Many investors are avoiding the retailing industry today because of the weak selling environment facing brick-and-mortar companies. Increased competition from online specialists is forcing profit-sapping price cuts. Recently, both Target (NYSE:TGT) and Kroger (NYSE:KR) lowered their earnings outlook as they focus on protecting market share.
Against that backdrop, Costco (NASDAQ:COST) will post its fiscal fourth-quarter results, and the country's second-biggest retailer should have plenty to say about the retailing industry when it announces its numbers on Thursday, Oct. 5.
Here's what to look for in the report.
We'll find out this week whether Costco's growth momentum is holding up or crumbling in the face of increased competition from online and offline sources. After all, comparable-store sales gains in fiscal 2016 dove to 4% from 7% in the prior year.
A significant part of that slowdown likely came from temporary factors including grocery price deflation and Costco's loyalty credit card switchover, which implies that the warehouse giant should see its expansion pace recover as those issues fade.
That rebound isn't showing up in the results so far. Through the first nine months of fiscal 2017, comps inched higher by 3%. That's significantly better than the flat results both Target and Kroger have managed over the last six months, but Costco investors will be looking for the company to put even more distance between itself and its retailing peers this week.
The sluggish industry growth trends have convinced many companies to rely on price cuts to keep customer traffic flowing. Kroger's management in June, for example, promised to double down on lowering prices as it dialed back its earnings outlook for the year. "We have no intention of giving up the momentum we've gained on low prices," CEO Rodney McMullen said.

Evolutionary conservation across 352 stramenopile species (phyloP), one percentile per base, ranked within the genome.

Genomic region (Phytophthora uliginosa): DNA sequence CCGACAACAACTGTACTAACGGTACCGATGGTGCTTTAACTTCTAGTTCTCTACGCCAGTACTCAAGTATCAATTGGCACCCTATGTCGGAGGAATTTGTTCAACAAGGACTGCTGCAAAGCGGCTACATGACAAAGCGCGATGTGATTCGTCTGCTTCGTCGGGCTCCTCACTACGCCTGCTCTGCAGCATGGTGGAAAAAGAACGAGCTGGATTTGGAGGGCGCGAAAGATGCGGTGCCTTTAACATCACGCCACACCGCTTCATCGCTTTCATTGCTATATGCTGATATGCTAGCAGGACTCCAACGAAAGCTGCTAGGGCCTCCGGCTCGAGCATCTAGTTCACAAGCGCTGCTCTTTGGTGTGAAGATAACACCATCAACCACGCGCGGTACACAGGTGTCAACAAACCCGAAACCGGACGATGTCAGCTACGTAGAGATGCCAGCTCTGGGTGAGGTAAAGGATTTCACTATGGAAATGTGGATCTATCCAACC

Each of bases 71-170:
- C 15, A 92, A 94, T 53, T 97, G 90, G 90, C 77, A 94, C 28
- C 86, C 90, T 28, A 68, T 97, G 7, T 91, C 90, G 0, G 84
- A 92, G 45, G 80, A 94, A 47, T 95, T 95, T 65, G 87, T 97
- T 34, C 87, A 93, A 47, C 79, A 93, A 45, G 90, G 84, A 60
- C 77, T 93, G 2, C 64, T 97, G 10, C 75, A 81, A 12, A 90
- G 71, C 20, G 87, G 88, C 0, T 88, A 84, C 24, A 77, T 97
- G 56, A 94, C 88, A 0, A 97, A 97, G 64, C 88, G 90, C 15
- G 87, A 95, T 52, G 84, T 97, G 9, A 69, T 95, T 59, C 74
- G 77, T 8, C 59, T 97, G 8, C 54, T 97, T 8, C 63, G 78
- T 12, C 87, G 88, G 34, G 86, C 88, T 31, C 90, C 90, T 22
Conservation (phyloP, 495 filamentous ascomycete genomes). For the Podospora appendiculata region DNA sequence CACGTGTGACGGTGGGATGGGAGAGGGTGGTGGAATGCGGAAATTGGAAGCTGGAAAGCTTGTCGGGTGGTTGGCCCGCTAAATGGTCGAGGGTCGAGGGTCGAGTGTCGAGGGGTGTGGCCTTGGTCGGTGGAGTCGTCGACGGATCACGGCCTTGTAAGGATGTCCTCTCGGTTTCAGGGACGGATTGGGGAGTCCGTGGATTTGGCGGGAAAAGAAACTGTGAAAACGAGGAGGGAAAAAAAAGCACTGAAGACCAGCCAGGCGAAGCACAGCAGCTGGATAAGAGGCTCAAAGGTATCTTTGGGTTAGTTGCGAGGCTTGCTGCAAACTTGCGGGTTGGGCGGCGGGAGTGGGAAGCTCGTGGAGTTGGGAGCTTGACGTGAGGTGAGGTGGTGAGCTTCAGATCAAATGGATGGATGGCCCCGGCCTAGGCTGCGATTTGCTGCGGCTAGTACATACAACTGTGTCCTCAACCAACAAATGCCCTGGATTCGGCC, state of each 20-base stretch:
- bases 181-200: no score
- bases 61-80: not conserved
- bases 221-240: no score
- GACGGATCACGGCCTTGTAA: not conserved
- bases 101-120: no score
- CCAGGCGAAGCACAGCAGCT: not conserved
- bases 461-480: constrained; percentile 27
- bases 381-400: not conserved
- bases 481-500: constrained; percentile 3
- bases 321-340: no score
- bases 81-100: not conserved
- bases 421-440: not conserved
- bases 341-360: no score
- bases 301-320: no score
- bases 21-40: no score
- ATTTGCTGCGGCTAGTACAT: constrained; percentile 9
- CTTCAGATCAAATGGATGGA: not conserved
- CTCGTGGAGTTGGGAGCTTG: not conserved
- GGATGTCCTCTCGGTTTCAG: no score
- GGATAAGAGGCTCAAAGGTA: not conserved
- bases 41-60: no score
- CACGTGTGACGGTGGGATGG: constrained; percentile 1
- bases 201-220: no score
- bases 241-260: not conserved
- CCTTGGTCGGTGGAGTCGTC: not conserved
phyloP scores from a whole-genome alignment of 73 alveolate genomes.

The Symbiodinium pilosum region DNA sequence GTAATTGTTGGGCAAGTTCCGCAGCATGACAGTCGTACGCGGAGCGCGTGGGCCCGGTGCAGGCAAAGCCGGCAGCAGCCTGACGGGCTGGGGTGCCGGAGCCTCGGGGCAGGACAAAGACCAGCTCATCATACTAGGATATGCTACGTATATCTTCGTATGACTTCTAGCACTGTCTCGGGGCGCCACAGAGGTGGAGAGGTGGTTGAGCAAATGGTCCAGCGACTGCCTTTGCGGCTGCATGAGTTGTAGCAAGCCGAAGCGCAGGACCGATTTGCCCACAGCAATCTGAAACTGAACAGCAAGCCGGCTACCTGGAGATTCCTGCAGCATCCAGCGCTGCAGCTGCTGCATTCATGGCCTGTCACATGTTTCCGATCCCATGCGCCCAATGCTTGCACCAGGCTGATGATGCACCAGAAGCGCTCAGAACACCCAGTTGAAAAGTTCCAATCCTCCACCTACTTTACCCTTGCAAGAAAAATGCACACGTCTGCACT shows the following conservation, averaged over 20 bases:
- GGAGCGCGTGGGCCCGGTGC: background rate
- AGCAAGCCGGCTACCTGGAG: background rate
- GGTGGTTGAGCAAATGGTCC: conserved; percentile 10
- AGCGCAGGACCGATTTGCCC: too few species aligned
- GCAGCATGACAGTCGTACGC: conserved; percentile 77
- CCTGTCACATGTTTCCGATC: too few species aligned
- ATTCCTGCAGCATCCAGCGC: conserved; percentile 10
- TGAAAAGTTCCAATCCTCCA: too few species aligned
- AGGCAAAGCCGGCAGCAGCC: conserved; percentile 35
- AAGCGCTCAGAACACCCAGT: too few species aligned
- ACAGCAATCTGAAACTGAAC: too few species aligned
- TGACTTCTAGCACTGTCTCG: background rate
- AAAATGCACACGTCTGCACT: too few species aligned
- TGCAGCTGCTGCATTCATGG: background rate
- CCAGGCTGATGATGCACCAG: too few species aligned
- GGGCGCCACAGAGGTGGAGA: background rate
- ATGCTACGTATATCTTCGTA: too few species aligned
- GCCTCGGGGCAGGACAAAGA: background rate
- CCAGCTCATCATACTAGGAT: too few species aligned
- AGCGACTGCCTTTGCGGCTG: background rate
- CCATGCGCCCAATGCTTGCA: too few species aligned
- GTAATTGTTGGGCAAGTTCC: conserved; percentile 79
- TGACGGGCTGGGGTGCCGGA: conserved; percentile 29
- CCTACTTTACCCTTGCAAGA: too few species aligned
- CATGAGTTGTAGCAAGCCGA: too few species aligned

Since it gets most of its earnings from membership fees, Costco isn't particularly vulnerable to these moves. Its gross profit margin, after all, is already far below that of peers -- at 13% of sales compared to 22% for Kroger and Wal-Mart's 26%. Still, it will be interesting to see whether pricing moves by rival retailers have forced Costco to respond.
Healthy membership trends form the foundation for Costco's entire business model. That's why it's good news that the company will likely post a solid bounce in the subscriber base for the fiscal year, mainly thanks to the addition of new warehouses to its store footprint. Costco just last year set a record for member signups in a store it opened in Tulsa, Oklahoma, which is good evidence that the retailer continues to deliver an unbeatable value to its customers.
Management will also update investors on its renewal rate trends this week. These slipped lower in fiscal 2016 in a decline that management blamed mostly on the co-branded credit card shift. However, with the card change behind it, and with members now benefiting from the extra perks it brings, renewal rates should start ticking higher again.
Costco's new credit card is generating significant fee savings for the business, and management is planning to direct almost all of those gains right back to its members in the form of lower prices. That should help Costco continue posting healthy customer traffic trends even as it rolls out its first membership fee hike in over five years.